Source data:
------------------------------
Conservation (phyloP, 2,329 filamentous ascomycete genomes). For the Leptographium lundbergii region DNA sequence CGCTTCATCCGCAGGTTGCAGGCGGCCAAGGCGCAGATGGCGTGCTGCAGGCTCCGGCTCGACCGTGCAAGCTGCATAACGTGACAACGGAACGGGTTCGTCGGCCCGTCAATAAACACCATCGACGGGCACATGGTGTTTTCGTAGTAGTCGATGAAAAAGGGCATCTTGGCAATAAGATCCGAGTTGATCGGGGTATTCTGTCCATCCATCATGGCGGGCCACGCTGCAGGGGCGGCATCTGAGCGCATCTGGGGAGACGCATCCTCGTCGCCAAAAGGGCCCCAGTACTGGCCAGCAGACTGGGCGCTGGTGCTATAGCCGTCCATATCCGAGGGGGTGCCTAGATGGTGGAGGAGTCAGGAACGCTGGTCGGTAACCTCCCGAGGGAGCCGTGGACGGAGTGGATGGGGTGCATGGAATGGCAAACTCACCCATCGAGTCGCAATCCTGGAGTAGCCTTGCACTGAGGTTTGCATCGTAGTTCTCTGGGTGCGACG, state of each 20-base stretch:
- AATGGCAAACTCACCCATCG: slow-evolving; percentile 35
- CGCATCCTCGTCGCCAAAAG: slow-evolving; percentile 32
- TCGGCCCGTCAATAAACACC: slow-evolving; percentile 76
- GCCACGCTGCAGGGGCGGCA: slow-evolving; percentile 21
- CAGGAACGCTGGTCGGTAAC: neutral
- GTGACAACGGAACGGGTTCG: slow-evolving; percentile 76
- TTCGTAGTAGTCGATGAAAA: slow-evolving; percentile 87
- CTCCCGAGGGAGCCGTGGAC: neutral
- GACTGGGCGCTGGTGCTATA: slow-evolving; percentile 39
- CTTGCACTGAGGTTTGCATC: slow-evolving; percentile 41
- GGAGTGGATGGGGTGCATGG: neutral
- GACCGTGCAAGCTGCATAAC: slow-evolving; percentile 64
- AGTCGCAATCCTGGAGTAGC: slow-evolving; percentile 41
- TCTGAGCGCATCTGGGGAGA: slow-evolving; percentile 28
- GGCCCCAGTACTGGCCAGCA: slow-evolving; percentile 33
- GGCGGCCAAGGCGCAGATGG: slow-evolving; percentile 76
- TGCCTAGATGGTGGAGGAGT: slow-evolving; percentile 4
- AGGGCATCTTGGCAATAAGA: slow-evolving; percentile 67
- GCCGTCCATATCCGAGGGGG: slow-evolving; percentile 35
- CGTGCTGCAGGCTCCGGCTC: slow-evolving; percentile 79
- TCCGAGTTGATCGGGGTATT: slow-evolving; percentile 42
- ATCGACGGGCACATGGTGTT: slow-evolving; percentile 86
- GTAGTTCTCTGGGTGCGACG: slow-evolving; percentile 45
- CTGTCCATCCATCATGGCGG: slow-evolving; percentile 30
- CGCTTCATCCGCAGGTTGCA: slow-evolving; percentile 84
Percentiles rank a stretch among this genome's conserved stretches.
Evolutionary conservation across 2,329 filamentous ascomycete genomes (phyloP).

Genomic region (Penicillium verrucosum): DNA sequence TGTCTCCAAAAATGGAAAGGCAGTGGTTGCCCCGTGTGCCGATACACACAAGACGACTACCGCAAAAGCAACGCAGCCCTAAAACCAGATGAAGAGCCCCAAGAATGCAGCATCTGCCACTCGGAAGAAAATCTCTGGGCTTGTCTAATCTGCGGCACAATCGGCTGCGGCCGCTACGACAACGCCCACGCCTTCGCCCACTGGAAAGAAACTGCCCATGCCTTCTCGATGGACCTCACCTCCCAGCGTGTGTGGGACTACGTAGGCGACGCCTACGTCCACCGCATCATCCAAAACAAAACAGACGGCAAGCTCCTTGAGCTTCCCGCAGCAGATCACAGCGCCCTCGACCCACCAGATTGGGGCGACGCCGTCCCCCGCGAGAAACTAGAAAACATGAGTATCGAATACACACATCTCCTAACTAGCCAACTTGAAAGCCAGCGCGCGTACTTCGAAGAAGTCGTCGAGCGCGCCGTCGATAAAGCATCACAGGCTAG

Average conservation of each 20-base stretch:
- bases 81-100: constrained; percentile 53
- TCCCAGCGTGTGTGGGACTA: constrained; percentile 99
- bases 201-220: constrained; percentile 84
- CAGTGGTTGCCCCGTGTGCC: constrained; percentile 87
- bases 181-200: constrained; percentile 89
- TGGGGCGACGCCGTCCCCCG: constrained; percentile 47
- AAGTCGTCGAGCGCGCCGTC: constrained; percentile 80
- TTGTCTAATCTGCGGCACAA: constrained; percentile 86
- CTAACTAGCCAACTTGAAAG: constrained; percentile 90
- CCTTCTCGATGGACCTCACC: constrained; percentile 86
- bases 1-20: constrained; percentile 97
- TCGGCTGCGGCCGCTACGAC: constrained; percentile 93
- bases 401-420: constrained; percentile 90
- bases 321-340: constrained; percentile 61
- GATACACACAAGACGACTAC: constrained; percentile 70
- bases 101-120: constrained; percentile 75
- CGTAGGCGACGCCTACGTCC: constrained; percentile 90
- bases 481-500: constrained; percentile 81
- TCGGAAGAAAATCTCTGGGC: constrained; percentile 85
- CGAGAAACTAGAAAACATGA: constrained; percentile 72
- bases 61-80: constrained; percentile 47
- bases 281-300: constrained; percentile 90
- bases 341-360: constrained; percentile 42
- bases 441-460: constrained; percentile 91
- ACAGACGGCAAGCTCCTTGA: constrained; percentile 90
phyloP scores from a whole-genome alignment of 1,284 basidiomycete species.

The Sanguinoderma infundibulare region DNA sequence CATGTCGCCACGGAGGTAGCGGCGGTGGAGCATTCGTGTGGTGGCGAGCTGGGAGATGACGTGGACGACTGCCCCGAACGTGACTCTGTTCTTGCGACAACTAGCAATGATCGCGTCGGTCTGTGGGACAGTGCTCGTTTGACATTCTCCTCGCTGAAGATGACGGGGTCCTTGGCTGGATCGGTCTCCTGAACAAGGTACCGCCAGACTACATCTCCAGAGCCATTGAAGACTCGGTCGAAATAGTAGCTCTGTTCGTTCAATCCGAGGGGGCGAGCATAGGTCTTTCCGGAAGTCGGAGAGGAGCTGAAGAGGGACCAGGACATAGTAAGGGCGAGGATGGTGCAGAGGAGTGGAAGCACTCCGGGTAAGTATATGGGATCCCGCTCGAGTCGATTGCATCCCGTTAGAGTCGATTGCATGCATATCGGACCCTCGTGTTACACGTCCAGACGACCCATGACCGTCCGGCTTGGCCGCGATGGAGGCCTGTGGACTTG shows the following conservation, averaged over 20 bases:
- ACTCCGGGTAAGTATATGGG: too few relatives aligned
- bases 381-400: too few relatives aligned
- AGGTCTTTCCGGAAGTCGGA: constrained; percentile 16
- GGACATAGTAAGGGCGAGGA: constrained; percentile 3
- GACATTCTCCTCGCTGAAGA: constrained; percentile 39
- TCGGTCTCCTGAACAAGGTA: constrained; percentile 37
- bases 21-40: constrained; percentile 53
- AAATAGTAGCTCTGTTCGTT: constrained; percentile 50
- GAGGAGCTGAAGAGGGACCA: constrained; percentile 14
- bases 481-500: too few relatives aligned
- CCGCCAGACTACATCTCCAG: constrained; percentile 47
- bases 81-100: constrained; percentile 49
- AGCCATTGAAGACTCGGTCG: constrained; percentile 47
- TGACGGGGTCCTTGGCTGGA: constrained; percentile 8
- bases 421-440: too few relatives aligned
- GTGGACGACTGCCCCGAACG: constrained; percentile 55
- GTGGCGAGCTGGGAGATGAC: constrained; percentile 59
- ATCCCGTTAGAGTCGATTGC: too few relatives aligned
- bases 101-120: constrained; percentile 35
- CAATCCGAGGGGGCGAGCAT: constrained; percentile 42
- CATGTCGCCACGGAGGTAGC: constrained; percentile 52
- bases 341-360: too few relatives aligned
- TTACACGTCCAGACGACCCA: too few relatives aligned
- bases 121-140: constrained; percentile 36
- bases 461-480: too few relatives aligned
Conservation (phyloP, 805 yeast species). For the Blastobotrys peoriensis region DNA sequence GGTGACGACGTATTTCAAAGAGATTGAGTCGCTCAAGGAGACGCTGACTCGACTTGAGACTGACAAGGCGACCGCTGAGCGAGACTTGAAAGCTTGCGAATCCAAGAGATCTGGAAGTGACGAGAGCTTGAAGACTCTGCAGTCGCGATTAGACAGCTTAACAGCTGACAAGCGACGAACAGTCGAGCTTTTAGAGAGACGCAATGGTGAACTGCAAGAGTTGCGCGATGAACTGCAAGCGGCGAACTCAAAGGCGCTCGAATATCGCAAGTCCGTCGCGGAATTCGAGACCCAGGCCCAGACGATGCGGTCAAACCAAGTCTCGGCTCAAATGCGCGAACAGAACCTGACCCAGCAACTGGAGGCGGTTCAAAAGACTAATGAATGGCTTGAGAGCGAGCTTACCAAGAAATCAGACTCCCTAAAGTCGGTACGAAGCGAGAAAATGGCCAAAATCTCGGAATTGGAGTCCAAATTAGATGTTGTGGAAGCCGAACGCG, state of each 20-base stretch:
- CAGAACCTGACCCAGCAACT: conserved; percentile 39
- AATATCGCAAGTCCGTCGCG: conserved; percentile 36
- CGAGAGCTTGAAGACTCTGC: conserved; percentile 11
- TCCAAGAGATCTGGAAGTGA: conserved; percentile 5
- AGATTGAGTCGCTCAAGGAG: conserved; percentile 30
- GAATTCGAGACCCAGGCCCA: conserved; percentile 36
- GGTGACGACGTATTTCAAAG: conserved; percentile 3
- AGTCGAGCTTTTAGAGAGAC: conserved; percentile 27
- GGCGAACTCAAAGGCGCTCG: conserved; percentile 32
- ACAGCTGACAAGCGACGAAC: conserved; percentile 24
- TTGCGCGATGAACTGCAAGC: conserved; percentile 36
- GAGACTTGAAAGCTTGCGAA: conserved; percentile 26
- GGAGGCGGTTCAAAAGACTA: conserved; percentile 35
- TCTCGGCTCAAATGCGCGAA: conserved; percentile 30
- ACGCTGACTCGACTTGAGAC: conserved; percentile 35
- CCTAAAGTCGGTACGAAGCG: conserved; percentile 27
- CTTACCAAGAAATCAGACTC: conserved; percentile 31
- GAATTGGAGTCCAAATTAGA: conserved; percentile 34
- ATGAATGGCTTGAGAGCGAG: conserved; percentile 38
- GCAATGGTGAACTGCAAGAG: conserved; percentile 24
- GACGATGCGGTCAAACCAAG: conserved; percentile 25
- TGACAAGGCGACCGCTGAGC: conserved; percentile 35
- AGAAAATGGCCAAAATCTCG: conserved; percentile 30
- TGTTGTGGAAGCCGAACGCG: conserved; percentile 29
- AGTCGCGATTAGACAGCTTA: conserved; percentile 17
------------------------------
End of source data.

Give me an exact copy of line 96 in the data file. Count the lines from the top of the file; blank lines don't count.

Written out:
- GGAGGCGGTTCAAAAGACTA: conserved; percentile 35